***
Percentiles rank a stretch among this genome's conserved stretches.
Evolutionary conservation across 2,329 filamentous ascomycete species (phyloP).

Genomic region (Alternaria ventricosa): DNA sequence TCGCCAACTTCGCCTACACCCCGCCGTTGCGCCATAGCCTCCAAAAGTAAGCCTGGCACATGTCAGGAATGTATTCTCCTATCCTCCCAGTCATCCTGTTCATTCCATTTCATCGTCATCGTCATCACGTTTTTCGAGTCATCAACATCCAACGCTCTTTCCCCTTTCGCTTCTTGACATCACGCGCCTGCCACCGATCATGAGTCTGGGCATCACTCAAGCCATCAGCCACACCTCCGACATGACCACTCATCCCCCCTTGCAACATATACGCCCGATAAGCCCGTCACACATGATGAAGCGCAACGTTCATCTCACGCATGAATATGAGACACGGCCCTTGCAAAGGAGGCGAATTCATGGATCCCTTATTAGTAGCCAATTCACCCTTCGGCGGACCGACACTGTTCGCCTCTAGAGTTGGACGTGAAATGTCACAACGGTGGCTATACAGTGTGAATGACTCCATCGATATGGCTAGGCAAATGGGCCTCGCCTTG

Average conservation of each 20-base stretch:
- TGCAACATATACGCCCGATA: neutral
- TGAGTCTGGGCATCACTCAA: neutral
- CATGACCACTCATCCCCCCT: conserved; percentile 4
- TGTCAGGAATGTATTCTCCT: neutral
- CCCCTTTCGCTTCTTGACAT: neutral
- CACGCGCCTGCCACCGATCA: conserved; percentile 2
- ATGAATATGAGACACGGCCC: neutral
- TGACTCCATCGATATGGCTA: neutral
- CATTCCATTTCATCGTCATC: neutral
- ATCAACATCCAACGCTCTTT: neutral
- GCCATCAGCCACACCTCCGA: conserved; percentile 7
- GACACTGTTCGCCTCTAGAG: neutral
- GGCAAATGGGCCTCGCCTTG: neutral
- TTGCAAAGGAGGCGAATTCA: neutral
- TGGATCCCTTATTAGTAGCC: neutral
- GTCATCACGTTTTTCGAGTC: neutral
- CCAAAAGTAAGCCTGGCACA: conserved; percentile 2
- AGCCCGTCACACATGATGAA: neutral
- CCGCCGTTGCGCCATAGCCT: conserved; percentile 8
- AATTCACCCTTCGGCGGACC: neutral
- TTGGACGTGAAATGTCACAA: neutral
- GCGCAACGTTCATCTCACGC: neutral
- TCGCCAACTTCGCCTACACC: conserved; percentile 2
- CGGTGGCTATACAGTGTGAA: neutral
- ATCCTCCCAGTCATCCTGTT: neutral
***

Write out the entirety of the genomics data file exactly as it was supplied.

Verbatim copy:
Percentiles rank a stretch among this genome's conserved stretches.
Evolutionary conservation across 2,329 filamentous ascomycete species (phyloP).

Genomic region (Alternaria ventricosa): DNA sequence TCGCCAACTTCGCCTACACCCCGCCGTTGCGCCATAGCCTCCAAAAGTAAGCCTGGCACATGTCAGGAATGTATTCTCCTATCCTCCCAGTCATCCTGTTCATTCCATTTCATCGTCATCGTCATCACGTTTTTCGAGTCATCAACATCCAACGCTCTTTCCCCTTTCGCTTCTTGACATCACGCGCCTGCCACCGATCATGAGTCTGGGCATCACTCAAGCCATCAGCCACACCTCCGACATGACCACTCATCCCCCCTTGCAACATATACGCCCGATAAGCCCGTCACACATGATGAAGCGCAACGTTCATCTCACGCATGAATATGAGACACGGCCCTTGCAAAGGAGGCGAATTCATGGATCCCTTATTAGTAGCCAATTCACCCTTCGGCGGACCGACACTGTTCGCCTCTAGAGTTGGACGTGAAATGTCACAACGGTGGCTATACAGTGTGAATGACTCCATCGATATGGCTAGGCAAATGGGCCTCGCCTTG

Average conservation of each 20-base stretch:
- TGCAACATATACGCCCGATA: neutral
- TGAGTCTGGGCATCACTCAA: neutral
- CATGACCACTCATCCCCCCT: conserved; percentile 4
- TGTCAGGAATGTATTCTCCT: neutral
- CCCCTTTCGCTTCTTGACAT: neutral
- CACGCGCCTGCCACCGATCA: conserved; percentile 2
- ATGAATATGAGACACGGCCC: neutral
- TGACTCCATCGATATGGCTA: neutral
- CATTCCATTTCATCGTCATC: neutral
- ATCAACATCCAACGCTCTTT: neutral
- GCCATCAGCCACACCTCCGA: conserved; percentile 7
- GACACTGTTCGCCTCTAGAG: neutral
- GGCAAATGGGCCTCGCCTTG: neutral
- TTGCAAAGGAGGCGAATTCA: neutral
- TGGATCCCTTATTAGTAGCC: neutral
- GTCATCACGTTTTTCGAGTC: neutral
- CCAAAAGTAAGCCTGGCACA: conserved; percentile 2
- AGCCCGTCACACATGATGAA: neutral
- CCGCCGTTGCGCCATAGCCT: conserved; percentile 8
- AATTCACCCTTCGGCGGACC: neutral
- TTGGACGTGAAATGTCACAA: neutral
- GCGCAACGTTCATCTCACGC: neutral
- TCGCCAACTTCGCCTACACC: conserved; percentile 2
- CGGTGGCTATACAGTGTGAA: neutral
- ATCCTCCCAGTCATCCTGTT: neutral